I don't regret what happened. But how do we live with it going forward? Dima, of course, doesn't want to leave. But I tell him that we’ve already hit rock bottom. I don't know how we'll manage if we go abroad, but I'm curious to find out. Because I've seen a lot here, and I don't want to see any more. Dima says, “We've lived well together.” And I tell him that we haven't lived at all; we still have children to raise. And I want to raise them to be decent people.

Ksenia Kagarlitskaya

Boris Kagarlitsky’s daughter

Police in Moscow arrested journalist and sociologist Boris Kagarlitsky in late July 2023 on felony charges of “justifying terrorism.” The basis for the criminal prosecution was a video on the YouTube channel of Kagarlitsky's publication, Rabkor, about the bombing of the Crimean Bridge in the summer of 2022 (the video has since disappeared from Kagarlitsky's channel). In December 2023, a court fined him 609,000 rubles ($7,425) and banned him from administering websites for two years. In February 2024, a military appellate court overturned the initial ruling and sentenced Kagarlitsky to five years in prison.

I was in the eighth grade when I fully realized how unsafe it is what my dad does. There was a protest at Bolotnaya Square on May 6, 2012, and Dad insisted that I attend. For some reason, I didn’t want to go, even though I’d already been to protests before (my dad had been taking me along since I was in fifth grade). My first protest, by the way, was [in September 2008] to defend the television network 2x2 [which aired dubbed Adult Swim programming]. My dad asked me, “Do you want to keep watching cartoons, ‘The Simpsons’?” By our second protest, I was already speaking (at Dad’s suggestion), saying that killing endangered animals for fun is wrong. So, I had experience, but I don’t remember why I refused to go to Bolotnaya with him.

Ksenia Kagarlitskaya’s personal photo archive

A week after that demonstration, the Investigative Committee summoned him for questioning. He said that he was leaving for Germany in a week and told them to come on different dates if they wanted to search his home. Naturally, they came exactly on those dates. At seven in the morning, these strange people entered our home. My mom said something to them, and that was the first time I felt real danger. After that, I had no more illusions.

But I didn’t truly worry about my dad until after his arrest. The police searching your home is just a search: they come and they go. It’s tough emotionally, of course, but you get through it. After his first release [in mid-December 2023], I started thinking that I wanted him to leave the country. He could teach, do something completely different — still within his field, without making trouble. But he didn’t leave. He’s a different kind of person with a different mindset. What I want or don’t want doesn’t change anything.


On the day of the arrest [July 26, 2023], Mom [teacher Irina Glushchenko] was returning from Argentina, and Dad was supposed to meet her at the airport. But he didn’t show up. We figured there were two possibilities: either he was lying dead in a ditch somewhere, or the authorities had him. When we found out it was the latter, we felt relieved because it was something we could still try to fix. I checked [the Telegram channel] Avtozak LIVE and saw that there was a search underway at the home of Rabkor employee Alexander Argachov. There were raids happening all over the country.

Everyone was terrified and panicking, unsure what to do. But we somehow pulled ourselves together, got a livestream going online, and started a fundraising campaign. Rabkor didn’t stop broadcasting for a single day, which I consider to be a great success given that the authorities confiscated all the equipment that had taken us years to finance through donations. It was in this crisis that we launched an international campaign [in support of Dad and Rabkor] that was a brilliant success. A lot of famous people signed our open letter, such as [Slovenian philosopher] Slavoj Žižek, [British politician] Jeremy Corbyn, and [French politician and journalist Jean-Luc] Mélenchon.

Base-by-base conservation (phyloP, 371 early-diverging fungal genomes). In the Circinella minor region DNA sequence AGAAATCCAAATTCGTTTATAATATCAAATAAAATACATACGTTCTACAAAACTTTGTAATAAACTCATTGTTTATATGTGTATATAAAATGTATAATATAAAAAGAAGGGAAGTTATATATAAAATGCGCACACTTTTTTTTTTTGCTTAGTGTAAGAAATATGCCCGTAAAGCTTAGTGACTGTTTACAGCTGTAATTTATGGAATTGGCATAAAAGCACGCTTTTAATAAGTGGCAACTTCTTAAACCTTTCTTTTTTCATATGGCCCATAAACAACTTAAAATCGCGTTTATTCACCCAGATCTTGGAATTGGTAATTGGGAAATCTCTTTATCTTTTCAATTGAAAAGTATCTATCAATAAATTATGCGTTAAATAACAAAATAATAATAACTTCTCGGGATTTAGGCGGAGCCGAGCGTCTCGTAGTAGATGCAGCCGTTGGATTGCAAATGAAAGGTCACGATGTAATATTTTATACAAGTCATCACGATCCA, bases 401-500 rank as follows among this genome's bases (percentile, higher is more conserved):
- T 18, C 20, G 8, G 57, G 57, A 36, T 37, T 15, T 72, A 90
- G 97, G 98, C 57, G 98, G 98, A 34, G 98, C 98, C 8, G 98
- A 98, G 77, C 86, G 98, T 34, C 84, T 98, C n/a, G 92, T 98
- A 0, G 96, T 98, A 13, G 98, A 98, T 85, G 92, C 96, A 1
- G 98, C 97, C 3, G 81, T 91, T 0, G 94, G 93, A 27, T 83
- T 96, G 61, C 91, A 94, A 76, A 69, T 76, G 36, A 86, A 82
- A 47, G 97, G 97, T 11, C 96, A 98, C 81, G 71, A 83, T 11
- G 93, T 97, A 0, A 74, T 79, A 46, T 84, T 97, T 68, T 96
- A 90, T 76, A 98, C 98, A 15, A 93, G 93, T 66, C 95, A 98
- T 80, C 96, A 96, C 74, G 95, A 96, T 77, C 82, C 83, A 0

Ksenia Kagarlitskaya’s personal photo archive

In the end [on December 12, 2023], Dad was released with a fine [609,000 rubles, roughly $7,425]. We were thrilled, but we also tried to persuade him to leave the country. He refused. He believed that he would be betraying his ideas if he left.

But the prosecutors thought a fine was insufficient punishment for a “wrongdoing” as unfortunate as investigators deemed the headline of a video he shared on YouTube. [The title was “Explosive Congratulations for Mostik the Cat,” referring to a cat that lived on the Crimea Bridge.] When he was first arrested, the video had already been online for more than 10 months. And that’s how the fine turned into five years for “justifying terrorism.”

That headline was the only thing they could find on my dad. He always knew how to word things delicately, always observing all Russian laws and never breaking them. Apparently, [the investigators] were simply ordered to find something, anything, on him, and that title was the only thing they could dig up.

The day before that second arrest, my dad and I spoke on the phone. I felt like they were going to imprison him, and I told him so. But he said it wouldn't happen.


The last time we saw each other was two years ago — it's terrible, two years have already passed. It was in the fall after mobilization. We discussed my departure [from Russia to Montenegro] and had dinner. After that, we talked on video calls. Like real professionals, we scheduled the calls in our calendars. We always organized everything meticulously. But now, unfortunately, that's not possible — we communicate in letters sent through the Federal Penitentiary Service.

I don’t hold back anymore. I write everything I think, censors be damned. I don’t worry about any of it. What worries me is when he’ll go free. He’s 65 years old, and it's very hard for him there. Life in prison isn’t some resort stay. I read news reports about other political prisoners, and it scares me. I don't want my dad to be sent to solitary confinement. And I also think about our cat, Stepan. He's 11 years old, he loves my dad, and he misses him. But I don’t know if he’ll live to see him again.

Alexandra Amelina for the Bereg cooperative of independent journalists

Adapted for Meduza in English by Kevin Rothrock